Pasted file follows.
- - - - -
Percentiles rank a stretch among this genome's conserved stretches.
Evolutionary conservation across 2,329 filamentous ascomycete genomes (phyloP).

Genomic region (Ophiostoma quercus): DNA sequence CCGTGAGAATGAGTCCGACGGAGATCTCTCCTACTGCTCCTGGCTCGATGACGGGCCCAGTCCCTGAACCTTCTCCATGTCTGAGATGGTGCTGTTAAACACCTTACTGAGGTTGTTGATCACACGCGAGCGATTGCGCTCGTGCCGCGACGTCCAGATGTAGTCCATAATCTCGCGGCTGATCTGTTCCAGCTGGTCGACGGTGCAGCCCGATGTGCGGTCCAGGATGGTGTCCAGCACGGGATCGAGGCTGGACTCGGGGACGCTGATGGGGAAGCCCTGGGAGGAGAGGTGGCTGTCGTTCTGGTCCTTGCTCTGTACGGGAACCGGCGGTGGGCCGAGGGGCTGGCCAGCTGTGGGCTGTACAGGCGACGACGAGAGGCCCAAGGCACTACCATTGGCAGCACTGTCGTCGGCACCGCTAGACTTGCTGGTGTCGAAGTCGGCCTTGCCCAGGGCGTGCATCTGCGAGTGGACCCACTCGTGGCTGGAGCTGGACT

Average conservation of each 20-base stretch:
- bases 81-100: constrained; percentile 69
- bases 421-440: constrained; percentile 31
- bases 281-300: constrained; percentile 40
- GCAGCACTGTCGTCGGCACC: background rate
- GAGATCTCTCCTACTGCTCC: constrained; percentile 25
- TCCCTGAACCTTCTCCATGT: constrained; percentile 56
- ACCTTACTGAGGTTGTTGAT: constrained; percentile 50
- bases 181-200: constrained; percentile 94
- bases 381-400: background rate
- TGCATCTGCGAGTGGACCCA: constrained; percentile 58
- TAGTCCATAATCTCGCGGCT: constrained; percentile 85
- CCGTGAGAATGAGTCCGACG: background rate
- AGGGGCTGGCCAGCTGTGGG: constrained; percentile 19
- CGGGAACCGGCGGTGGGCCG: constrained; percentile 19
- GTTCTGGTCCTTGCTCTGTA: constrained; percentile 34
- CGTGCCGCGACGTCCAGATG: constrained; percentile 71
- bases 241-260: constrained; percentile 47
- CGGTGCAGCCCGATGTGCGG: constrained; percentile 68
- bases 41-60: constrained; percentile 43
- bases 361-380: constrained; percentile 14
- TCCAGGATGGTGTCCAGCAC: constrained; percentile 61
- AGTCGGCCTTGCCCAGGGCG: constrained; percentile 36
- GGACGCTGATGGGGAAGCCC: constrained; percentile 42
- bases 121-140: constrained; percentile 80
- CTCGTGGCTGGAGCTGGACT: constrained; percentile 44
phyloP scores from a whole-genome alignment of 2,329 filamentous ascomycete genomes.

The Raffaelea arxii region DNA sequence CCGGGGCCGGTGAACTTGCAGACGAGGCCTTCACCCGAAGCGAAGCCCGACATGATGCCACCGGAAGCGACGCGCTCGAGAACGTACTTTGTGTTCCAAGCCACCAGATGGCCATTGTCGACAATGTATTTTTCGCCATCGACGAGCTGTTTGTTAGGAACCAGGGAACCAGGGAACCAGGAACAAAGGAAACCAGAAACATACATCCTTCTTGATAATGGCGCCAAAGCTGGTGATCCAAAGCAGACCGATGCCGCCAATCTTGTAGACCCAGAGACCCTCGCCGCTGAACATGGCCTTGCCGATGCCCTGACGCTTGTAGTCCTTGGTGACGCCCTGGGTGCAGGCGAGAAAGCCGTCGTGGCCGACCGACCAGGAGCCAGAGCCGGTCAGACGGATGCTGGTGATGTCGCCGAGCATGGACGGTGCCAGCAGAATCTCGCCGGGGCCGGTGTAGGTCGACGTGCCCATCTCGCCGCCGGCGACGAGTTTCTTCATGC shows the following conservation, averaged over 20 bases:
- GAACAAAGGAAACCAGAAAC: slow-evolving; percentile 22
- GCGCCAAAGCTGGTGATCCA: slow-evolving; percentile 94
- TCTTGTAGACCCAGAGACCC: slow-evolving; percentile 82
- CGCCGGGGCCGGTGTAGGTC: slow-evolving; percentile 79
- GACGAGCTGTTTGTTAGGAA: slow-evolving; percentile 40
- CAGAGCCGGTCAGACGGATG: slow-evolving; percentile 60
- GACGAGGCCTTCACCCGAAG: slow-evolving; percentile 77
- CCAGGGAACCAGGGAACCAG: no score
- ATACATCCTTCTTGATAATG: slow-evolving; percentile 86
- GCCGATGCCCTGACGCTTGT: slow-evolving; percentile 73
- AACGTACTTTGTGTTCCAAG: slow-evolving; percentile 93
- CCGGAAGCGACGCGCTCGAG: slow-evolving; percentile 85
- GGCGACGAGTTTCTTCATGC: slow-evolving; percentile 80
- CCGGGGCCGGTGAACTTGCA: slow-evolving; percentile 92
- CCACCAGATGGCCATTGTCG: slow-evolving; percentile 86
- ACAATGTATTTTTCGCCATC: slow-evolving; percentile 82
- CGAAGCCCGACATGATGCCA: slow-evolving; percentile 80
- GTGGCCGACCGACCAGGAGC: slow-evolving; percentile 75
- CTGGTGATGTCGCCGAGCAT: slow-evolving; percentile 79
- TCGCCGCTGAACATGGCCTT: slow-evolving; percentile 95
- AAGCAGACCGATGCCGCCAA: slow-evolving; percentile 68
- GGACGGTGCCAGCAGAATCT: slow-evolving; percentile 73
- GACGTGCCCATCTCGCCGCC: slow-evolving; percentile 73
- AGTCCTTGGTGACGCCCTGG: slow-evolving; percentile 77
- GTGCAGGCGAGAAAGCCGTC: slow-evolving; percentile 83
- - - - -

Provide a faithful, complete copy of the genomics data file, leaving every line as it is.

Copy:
Percentiles rank a stretch among this genome's conserved stretches.
Evolutionary conservation across 2,329 filamentous ascomycete genomes (phyloP).

Genomic region (Ophiostoma quercus): DNA sequence CCGTGAGAATGAGTCCGACGGAGATCTCTCCTACTGCTCCTGGCTCGATGACGGGCCCAGTCCCTGAACCTTCTCCATGTCTGAGATGGTGCTGTTAAACACCTTACTGAGGTTGTTGATCACACGCGAGCGATTGCGCTCGTGCCGCGACGTCCAGATGTAGTCCATAATCTCGCGGCTGATCTGTTCCAGCTGGTCGACGGTGCAGCCCGATGTGCGGTCCAGGATGGTGTCCAGCACGGGATCGAGGCTGGACTCGGGGACGCTGATGGGGAAGCCCTGGGAGGAGAGGTGGCTGTCGTTCTGGTCCTTGCTCTGTACGGGAACCGGCGGTGGGCCGAGGGGCTGGCCAGCTGTGGGCTGTACAGGCGACGACGAGAGGCCCAAGGCACTACCATTGGCAGCACTGTCGTCGGCACCGCTAGACTTGCTGGTGTCGAAGTCGGCCTTGCCCAGGGCGTGCATCTGCGAGTGGACCCACTCGTGGCTGGAGCTGGACT

Average conservation of each 20-base stretch:
- bases 81-100: constrained; percentile 69
- bases 421-440: constrained; percentile 31
- bases 281-300: constrained; percentile 40
- GCAGCACTGTCGTCGGCACC: background rate
- GAGATCTCTCCTACTGCTCC: constrained; percentile 25
- TCCCTGAACCTTCTCCATGT: constrained; percentile 56
- ACCTTACTGAGGTTGTTGAT: constrained; percentile 50
- bases 181-200: constrained; percentile 94
- bases 381-400: background rate
- TGCATCTGCGAGTGGACCCA: constrained; percentile 58
- TAGTCCATAATCTCGCGGCT: constrained; percentile 85
- CCGTGAGAATGAGTCCGACG: background rate
- AGGGGCTGGCCAGCTGTGGG: constrained; percentile 19
- CGGGAACCGGCGGTGGGCCG: constrained; percentile 19
- GTTCTGGTCCTTGCTCTGTA: constrained; percentile 34
- CGTGCCGCGACGTCCAGATG: constrained; percentile 71
- bases 241-260: constrained; percentile 47
- CGGTGCAGCCCGATGTGCGG: constrained; percentile 68
- bases 41-60: constrained; percentile 43
- bases 361-380: constrained; percentile 14
- TCCAGGATGGTGTCCAGCAC: constrained; percentile 61
- AGTCGGCCTTGCCCAGGGCG: constrained; percentile 36
- GGACGCTGATGGGGAAGCCC: constrained; percentile 42
- bases 121-140: constrained; percentile 80
- CTCGTGGCTGGAGCTGGACT: constrained; percentile 44
phyloP scores from a whole-genome alignment of 2,329 filamentous ascomycete genomes.

The Raffaelea arxii region DNA sequence CCGGGGCCGGTGAACTTGCAGACGAGGCCTTCACCCGAAGCGAAGCCCGACATGATGCCACCGGAAGCGACGCGCTCGAGAACGTACTTTGTGTTCCAAGCCACCAGATGGCCATTGTCGACAATGTATTTTTCGCCATCGACGAGCTGTTTGTTAGGAACCAGGGAACCAGGGAACCAGGAACAAAGGAAACCAGAAACATACATCCTTCTTGATAATGGCGCCAAAGCTGGTGATCCAAAGCAGACCGATGCCGCCAATCTTGTAGACCCAGAGACCCTCGCCGCTGAACATGGCCTTGCCGATGCCCTGACGCTTGTAGTCCTTGGTGACGCCCTGGGTGCAGGCGAGAAAGCCGTCGTGGCCGACCGACCAGGAGCCAGAGCCGGTCAGACGGATGCTGGTGATGTCGCCGAGCATGGACGGTGCCAGCAGAATCTCGCCGGGGCCGGTGTAGGTCGACGTGCCCATCTCGCCGCCGGCGACGAGTTTCTTCATGC shows the following conservation, averaged over 20 bases:
- GAACAAAGGAAACCAGAAAC: slow-evolving; percentile 22
- GCGCCAAAGCTGGTGATCCA: slow-evolving; percentile 94
- TCTTGTAGACCCAGAGACCC: slow-evolving; percentile 82
- CGCCGGGGCCGGTGTAGGTC: slow-evolving; percentile 79
- GACGAGCTGTTTGTTAGGAA: slow-evolving; percentile 40
- CAGAGCCGGTCAGACGGATG: slow-evolving; percentile 60
- GACGAGGCCTTCACCCGAAG: slow-evolving; percentile 77
- CCAGGGAACCAGGGAACCAG: no score
- ATACATCCTTCTTGATAATG: slow-evolving; percentile 86
- GCCGATGCCCTGACGCTTGT: slow-evolving; percentile 73
- AACGTACTTTGTGTTCCAAG: slow-evolving; percentile 93
- CCGGAAGCGACGCGCTCGAG: slow-evolving; percentile 85
- GGCGACGAGTTTCTTCATGC: slow-evolving; percentile 80
- CCGGGGCCGGTGAACTTGCA: slow-evolving; percentile 92
- CCACCAGATGGCCATTGTCG: slow-evolving; percentile 86
- ACAATGTATTTTTCGCCATC: slow-evolving; percentile 82
- CGAAGCCCGACATGATGCCA: slow-evolving; percentile 80
- GTGGCCGACCGACCAGGAGC: slow-evolving; percentile 75
- CTGGTGATGTCGCCGAGCAT: slow-evolving; percentile 79
- TCGCCGCTGAACATGGCCTT: slow-evolving; percentile 95
- AAGCAGACCGATGCCGCCAA: slow-evolving; percentile 68
- GGACGGTGCCAGCAGAATCT: slow-evolving; percentile 73
- GACGTGCCCATCTCGCCGCC: slow-evolving; percentile 73
- AGTCCTTGGTGACGCCCTGG: slow-evolving; percentile 77
- GTGCAGGCGAGAAAGCCGTC: slow-evolving; percentile 83